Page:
Thursday, 7 April 2016

The Alien Invasions - Prague Diaries

Insomnia. At least ten of my stories feature the word, I have no idea how many confront the issue in one way or another. It’s a common theme in my fiction because it is a common theme in my life. Going to bed feeling like all I need to do is hit the sheets and I’ll be out. Getting to to bed to find that I’m wide awake and ready for another hard day’s night. I wish tossing and turning was an Olympic sport. Imagine the medals I would win with the hours of practice I put in every night. I think I show more dedication to my insomnia than I have to anything else in life, Women, Writing, Work, have all come and gone but my insomnia is a constant companion.
It doesn’t matter where I am, home or away, I perform just as well. Over the past three weeks I’ve stared at midnight ceilings in Cardiff, Prague and Tallinn, listening to the sounds of the night, watching the shadows on the wall, and worrying about the time I called Mark Lewis a tadpole in Junior School; will he ever forgive me?
Insomnia Haiku
Insomnia has
no boundaries. Sleepless in Wales
And sleepless in Prague.
But sometimes insomnia is a blessing rather than a curse. It allows you to discover things that no one else knows exist. The silence of the car park in the dead of night, the couple fornicating in the park opposite my flat, the naked dog walker that dances in the rain, and best of all, the existence of aliens.
Sometimes I’m so committed to my insomnia I dream of being awake. But I must have been sleeping because I woke up. The way my body was contorted on the bed suggested it had been a restless sleep. There was a dream to be remembered but it stayed in the shadows, not ready to reveal itself. My eyes drank in the night light and grew accustomed to the shades and shadows, and it was then that I realised someone or something was watching me.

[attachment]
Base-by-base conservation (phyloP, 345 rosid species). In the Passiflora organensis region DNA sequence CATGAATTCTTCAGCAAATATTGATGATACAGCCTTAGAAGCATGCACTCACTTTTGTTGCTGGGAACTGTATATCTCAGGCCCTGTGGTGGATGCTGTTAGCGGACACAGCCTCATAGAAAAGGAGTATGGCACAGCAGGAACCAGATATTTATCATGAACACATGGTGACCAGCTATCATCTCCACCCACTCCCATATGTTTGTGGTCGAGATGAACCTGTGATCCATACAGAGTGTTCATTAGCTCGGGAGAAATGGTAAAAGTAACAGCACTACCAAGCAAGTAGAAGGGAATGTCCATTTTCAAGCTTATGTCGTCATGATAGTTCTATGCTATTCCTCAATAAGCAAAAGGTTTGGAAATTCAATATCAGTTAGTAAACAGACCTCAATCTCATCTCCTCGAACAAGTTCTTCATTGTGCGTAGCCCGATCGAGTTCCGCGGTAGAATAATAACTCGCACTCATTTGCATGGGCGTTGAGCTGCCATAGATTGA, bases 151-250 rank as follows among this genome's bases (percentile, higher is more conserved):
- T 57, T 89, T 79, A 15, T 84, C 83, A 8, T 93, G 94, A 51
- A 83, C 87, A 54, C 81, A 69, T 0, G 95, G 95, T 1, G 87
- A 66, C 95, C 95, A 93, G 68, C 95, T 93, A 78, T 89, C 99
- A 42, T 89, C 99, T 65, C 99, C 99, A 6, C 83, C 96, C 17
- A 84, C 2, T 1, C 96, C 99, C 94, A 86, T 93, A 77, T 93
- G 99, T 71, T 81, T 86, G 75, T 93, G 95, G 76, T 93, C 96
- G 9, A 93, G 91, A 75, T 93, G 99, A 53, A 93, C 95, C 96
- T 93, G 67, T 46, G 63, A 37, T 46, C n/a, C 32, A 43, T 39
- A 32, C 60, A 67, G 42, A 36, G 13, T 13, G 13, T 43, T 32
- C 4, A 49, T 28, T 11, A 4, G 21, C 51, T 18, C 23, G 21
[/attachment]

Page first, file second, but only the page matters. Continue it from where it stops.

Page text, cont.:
Big eyes stared at me, not blinking, not moving just watching me, observing silently. I wasn’t scared, not really, more intrigued, flattered even.  I wondered if this was a regular thing, if aliens came to watch people sleep, or not sleep in my case all the time. I hoped they watched more people than me, I wasn’t a good sample. If it was only me, then their reports back would say humans did a weird tossy turny thing at night.
The eyes seemed to grow larger, more piercing. The face seemed amused, smiling at me. But you have to be careful with aliens not to project our own facial expressions on to them. I’ve learnt that in Bulgaria, where they nod instead of shaking their heads, and shake instead of nodding, most disconcerting. Maybe an alien’s gormless grin was actually a human scowl.
We continued like that for a while, the alien staring at me, me staring back at it; the cars chugging past outside and the birds just beginning to start their dawn chorus. Was there a melancholy in its eyes, a yearning for a homeland galaxies away? Or was I projecting again?

Either the sun was edging nearer to its alarm call or my eyes were getting more accustomed to the light, but I was now able to pick out more detail. I could see a tuft of something on its head, a transmitter maybe. Its arms seemed straight and lifeless, while its nose was bright red. It was then and only then that I felt a little foolish. I hadn’t spent the last few minutes staring into the eyes of an alien from far far away, but had been staring at my Mole, a Czech soft toy that had sat next to my bed in Prague for goodness knows how long.

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